Ilankai Tamil Sangam

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Human Rights Charade and the Delusions of Rajan Hoole

by Sachi Sri Kantha, May 12, 2007

Even after this restrained disapproval by the Faculty Council of the University of Jaffna, Hoole and Sritharan continued to use the deceptive name ‘University Teachers for Human Rights – Jaffna’ for their publicity and camouflage for a non-existing “office or establishment.”

You name your sponsors and I can tell your bias and partiality. Now, Rajan Hoole tells us that he was “helped immensely by Sinhalese friends”. One has valid reasons to doubt that his sponsors were/are not only from a “Left background”, but also from the power-holding and power-sharing mandarin classes among the Sinhalese. This, thus, reflects in his churned out “reports” and “briefings.”

Amnesty International and Democracy

It has been announced on May 4, 2007 that Rajan Hoole and Kopalasingham Sritharan of Sri Lanka were two of the three awardees of the 2007 Martin Ennals Award (MEA) for Human Rights Defenders. Human Rights Defenders, huh! The third awardee for this year, sharing the spotlight with Hoole and Sritharan is one Pierre Claver Mbonimpa of Burundi.

I don’t know anything about Mbonimpa, but I have kept track of the activities of Hoole and Sritharan since 1990. So, permit me to state something about the questionable quality of the human rights service of this duo.

This MEA award (as per the website information) was created in 1993, to honor the contributions of Martin Ennals (1927-1991), who was a livewire of Amnesty International. The first awardee was one Harry Wu of China in 1994. This year’s jury who anointed Hoole, Sritharan and Mbonimpa consisted of reps from 11 organizations or institutions (including Amnesty International, Human Rights Watch, Huridocs and International Alert) of the human rights industry, which certainly has become a big business in the past two decades. It is pertinent to note that when Nelson Mandela was languishing in a South African jail from the 1960s to 1980s, these human rights watchdogs (if they had been founded then) treated him as a pariah. In his autobiography ‘Long Walk to Freedom’ (1994), Mandela sarcastically noted Amnesty International’s role as follows:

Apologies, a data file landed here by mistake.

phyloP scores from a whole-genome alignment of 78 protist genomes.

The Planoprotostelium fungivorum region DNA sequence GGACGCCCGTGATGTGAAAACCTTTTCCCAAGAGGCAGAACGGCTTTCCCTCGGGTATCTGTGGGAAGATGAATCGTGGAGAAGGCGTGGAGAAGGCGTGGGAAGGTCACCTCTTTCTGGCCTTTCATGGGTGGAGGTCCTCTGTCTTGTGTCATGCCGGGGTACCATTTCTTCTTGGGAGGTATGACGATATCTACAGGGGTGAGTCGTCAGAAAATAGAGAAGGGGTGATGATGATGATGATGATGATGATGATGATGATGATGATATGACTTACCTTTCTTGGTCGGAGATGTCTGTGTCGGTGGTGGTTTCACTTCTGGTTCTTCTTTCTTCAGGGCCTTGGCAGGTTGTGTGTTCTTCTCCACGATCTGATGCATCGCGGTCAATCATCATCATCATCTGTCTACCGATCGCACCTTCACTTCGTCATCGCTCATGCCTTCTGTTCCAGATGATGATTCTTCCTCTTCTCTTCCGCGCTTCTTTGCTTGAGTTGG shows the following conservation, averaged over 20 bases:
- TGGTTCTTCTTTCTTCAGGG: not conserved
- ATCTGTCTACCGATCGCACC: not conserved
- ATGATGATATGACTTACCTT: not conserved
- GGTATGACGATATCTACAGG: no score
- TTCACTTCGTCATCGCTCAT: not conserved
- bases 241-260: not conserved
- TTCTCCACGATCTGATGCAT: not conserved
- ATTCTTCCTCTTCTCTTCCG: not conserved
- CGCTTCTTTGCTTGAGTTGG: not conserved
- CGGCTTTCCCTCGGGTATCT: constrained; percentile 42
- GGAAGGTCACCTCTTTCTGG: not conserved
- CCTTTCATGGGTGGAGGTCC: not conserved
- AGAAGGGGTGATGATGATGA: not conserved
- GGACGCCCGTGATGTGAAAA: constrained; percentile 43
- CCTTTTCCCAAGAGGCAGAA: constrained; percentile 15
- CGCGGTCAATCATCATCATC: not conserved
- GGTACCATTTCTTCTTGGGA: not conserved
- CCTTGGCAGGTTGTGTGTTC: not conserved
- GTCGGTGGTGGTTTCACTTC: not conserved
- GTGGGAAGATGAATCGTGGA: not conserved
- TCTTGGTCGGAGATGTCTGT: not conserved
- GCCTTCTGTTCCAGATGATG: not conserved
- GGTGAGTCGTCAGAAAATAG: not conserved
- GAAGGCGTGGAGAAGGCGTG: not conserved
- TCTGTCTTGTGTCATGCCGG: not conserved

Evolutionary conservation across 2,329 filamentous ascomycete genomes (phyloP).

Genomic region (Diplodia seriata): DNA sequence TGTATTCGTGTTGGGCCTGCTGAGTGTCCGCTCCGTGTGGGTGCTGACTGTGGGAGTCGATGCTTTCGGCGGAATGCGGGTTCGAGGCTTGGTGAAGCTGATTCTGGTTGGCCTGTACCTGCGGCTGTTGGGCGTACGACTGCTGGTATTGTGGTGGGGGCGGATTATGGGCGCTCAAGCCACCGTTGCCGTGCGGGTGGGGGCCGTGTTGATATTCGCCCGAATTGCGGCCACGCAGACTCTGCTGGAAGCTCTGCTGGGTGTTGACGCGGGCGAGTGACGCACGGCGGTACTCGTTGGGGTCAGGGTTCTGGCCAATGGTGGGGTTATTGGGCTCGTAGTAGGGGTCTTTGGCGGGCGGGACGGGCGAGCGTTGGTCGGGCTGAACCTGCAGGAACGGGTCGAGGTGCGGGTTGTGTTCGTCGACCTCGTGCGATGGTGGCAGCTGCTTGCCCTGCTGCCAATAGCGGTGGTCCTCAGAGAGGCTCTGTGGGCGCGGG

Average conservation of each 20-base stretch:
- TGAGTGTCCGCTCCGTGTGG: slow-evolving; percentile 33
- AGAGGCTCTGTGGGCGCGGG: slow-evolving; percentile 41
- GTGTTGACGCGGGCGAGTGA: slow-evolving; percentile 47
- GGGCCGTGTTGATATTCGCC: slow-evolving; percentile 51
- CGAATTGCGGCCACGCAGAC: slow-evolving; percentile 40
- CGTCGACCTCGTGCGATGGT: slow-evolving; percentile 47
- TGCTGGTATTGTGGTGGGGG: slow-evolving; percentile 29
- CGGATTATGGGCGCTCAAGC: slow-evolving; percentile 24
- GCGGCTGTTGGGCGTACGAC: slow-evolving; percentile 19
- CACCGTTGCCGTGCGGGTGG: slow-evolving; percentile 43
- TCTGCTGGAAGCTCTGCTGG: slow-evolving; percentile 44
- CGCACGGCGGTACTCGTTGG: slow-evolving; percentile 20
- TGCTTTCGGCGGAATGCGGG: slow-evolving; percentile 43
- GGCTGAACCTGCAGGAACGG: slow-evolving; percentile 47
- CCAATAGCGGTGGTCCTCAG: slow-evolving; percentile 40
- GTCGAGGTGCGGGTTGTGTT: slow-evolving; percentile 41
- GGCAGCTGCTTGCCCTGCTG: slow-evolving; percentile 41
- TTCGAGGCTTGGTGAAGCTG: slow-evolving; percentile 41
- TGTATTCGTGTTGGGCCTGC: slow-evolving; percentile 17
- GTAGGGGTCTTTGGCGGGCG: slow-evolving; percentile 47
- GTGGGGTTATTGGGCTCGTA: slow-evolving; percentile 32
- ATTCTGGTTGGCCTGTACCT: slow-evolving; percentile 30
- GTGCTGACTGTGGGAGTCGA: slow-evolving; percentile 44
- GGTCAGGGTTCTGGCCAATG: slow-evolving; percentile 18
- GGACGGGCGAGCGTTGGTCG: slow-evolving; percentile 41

“Even during the bleakest years of Robben Island, Amnesty International would not campaign for us on the grounds that we had pursued an armed struggle, and their organization would not represent anyone who had embraced violence.” (p.612)

But check the website of Amnesty International now. In its history lines, there is a sentence which notes that Amnesty International was an ‘observer’ in the Mandela trial. Huh!

This year’s anointed human rights awardees from Sri Lanka, Hoole and Sritharan, have barked from the rooftop about their conviction about the foundations of democracy and have demonized the LTTE and its leadership for destroying democratic traditions among the Eelam Tamils. Again, Mandela provided a legitimate answer in his autobiography, which fits our blessed island as well. To quote Mandela,

“Despite Britain being the home of parliamentary democracy, it was that democracy that had helped inflict a pernicious system of iniquity on my people.” (p.302)

Even long before Mandela, that penetrative observer of human foibles and follies, Bernard Shaw, had written about the worthlessness of democracy as practised in Britain and elsewhere. In his preface to the play, ‘The Apple Cart: a Political Extravaganza’ (1928), Shaw skewered democracy as follows:

“Consider the democracy first as a big balloon, filled with gas or hot air, and set up so that you shall be kept looking up at the sky whilst other people are picking your pockets. When the balloon comes down to earth every five years or so you are invited to get into the basket if you can throw out one of the people who are sitting tightly in it, but as you can afford neither the time nor the money, the balloon goes up again with much the same lot in it and leaves you where you were before…”